Catch of the millennia! Rare YELLOW lobster named Banana is a one-in-30 million find born with a genetic mutation that causes pigment reduction
- A Maine fisherman caught the yellow lobster and donated it to science
- Researchers have named it Banana and are now caring for the crustacean
- Banana was born with a condition called leucism that caused the yellow color
- It causes a genetic mutation in proteins that bond with shell pigments
A Maine fisherman recently made a one-in-30 million discovery – a yellow lobster.
Marley Babb, a Tenants Harbor lobsterman, caught the unique crustacean and donated it to the University of New England’s Marine Science Center in Biddeford.
Named Banana, the lobster’s yellow body is a result of a genetic mutation in the proteins that bond with shell pigments.
The marine creature, which is formally known as a ‘crystal lobster,’ was born with a condition called leucism that results in results in white, pale, or patchy coloration of the skin.
A Maine fisherman recently made a one-in-30 million discovery – a yellow lobster
The team at the Marine Center is now sharing an $860,000 grant with the Maine Department of Marine Resources and other organizations to study the impact that a warming Gulf of Maine is having on lobster larvae and their success in growing to adulthood.
The move comes as two new studies from 2019 found a warming ocean and local differences in oceanography are impacting the lobster populations in southern New England to Atlantic Canada.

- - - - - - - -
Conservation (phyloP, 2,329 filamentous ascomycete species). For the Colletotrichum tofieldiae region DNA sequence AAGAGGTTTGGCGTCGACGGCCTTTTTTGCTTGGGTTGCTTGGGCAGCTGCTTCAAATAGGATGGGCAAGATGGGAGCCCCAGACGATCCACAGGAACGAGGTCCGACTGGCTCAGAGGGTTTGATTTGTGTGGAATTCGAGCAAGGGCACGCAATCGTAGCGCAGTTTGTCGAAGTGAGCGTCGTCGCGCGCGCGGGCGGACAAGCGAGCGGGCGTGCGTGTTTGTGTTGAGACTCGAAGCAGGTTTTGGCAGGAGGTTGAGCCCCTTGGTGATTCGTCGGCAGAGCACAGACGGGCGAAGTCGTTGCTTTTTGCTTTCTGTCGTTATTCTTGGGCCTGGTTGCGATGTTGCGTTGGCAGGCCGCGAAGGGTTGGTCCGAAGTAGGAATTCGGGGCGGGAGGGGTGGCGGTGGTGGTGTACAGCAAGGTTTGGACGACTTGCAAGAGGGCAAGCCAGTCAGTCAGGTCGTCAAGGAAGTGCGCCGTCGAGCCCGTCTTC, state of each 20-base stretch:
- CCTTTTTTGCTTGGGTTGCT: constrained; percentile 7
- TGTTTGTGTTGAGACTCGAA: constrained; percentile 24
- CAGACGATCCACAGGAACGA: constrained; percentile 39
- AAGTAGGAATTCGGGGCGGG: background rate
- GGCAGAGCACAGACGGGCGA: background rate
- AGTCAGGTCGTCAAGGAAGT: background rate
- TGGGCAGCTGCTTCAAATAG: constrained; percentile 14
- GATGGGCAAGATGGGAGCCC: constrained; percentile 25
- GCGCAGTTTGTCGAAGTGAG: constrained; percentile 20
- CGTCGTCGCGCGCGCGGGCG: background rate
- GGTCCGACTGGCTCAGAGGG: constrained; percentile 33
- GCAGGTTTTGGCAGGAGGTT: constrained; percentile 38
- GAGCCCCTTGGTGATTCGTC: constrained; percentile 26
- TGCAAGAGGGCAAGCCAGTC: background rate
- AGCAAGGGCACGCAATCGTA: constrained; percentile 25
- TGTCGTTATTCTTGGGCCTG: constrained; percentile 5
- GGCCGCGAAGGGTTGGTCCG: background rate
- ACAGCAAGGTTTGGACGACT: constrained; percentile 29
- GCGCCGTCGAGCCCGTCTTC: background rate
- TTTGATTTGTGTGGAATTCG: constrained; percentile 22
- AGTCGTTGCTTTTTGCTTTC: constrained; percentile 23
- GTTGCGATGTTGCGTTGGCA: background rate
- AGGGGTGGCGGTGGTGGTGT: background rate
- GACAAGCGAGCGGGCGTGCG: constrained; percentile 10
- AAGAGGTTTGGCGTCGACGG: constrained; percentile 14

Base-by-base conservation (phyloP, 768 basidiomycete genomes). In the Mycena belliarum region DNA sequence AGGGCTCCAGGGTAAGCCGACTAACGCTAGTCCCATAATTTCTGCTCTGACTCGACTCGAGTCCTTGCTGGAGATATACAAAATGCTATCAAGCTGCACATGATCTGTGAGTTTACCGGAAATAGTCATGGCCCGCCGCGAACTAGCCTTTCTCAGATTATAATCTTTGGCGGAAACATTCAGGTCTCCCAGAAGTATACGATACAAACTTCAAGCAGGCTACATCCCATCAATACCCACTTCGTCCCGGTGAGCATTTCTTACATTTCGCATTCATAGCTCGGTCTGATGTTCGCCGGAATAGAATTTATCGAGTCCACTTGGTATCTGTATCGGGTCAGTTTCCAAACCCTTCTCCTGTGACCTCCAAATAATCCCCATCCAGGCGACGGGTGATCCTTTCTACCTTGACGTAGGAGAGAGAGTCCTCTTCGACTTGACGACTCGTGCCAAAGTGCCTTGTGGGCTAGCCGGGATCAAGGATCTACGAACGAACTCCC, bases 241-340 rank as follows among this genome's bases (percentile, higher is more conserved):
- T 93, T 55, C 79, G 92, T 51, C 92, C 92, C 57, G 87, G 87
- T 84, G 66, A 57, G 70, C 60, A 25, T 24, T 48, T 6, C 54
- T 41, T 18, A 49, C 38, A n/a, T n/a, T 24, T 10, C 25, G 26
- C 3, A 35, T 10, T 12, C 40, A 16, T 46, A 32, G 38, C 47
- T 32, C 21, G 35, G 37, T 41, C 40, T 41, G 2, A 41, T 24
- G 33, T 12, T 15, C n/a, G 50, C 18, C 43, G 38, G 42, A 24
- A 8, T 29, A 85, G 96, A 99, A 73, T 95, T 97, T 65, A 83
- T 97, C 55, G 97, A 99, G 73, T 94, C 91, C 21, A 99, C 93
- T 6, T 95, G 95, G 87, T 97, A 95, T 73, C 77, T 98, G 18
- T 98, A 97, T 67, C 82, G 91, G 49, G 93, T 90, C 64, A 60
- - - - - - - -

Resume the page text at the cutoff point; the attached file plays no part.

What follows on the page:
And Banana’s yellow exterior may be a result of climate change.
The lobster is about a pound to a pound and a half, which is the average for Main Lobsters.
Due to the lighter color, Banana is more visible to predators, giving it a lower chance of survival.
Named Banana, the lobster’s yellow body is a result of a genetic mutation in the proteins that bond with shell pigments
Due to the lighter color, Banana is more visible to predators, giving it a lower chance of survival. But researchers are caring for it
However, the team at the Marine Science Center (MSC) said they are caring for the lobster and do not plan on returning it to the wild.
The University of Main released the two 2019 studies that found warming oceans are contributing to the rise and fall of lobster populations.
The first, titled ‘The Cresting Wave: Larval Settlement and Ocean Temperatures Predict Change in The American Lobster Harvest,’ projects lobster ‘landings within the next decade to decline to near historical levels in the Gulf of Maine and no recovery in the south.’
The second article, ‘The Brighter Side of Climate Change: How Local Oceanography Amplified a Lobster Boom in the Gulf of Maine’, ‘examines the interplay of ocean warming, tidal mixing and larval behavior’ to present ‘a brighter side of climate change.’
Waters in the southern region of the Gulf of Main have warmed, which has only modestly expanded areas for larval to grow.
The marine creature, which is formally known as a ‘crystal lobster,’ was born with a condition called leucism that results in results in white, pale, or patchy coloration of the skin
The warmer water is only staying along the surface, so any larva growing at the body will do so in cold water and most will not survive.
Whereas in deeper northeast waters, strong tidal mixing, driven by the Bay of Fundy, has prevented thermal stratification and ‘made an expansive area of seabed more favorable for larval settlement.’
That, according to researchers, helps explain ‘strong lobster population increases in this region over the last decade and offset potential future declines.’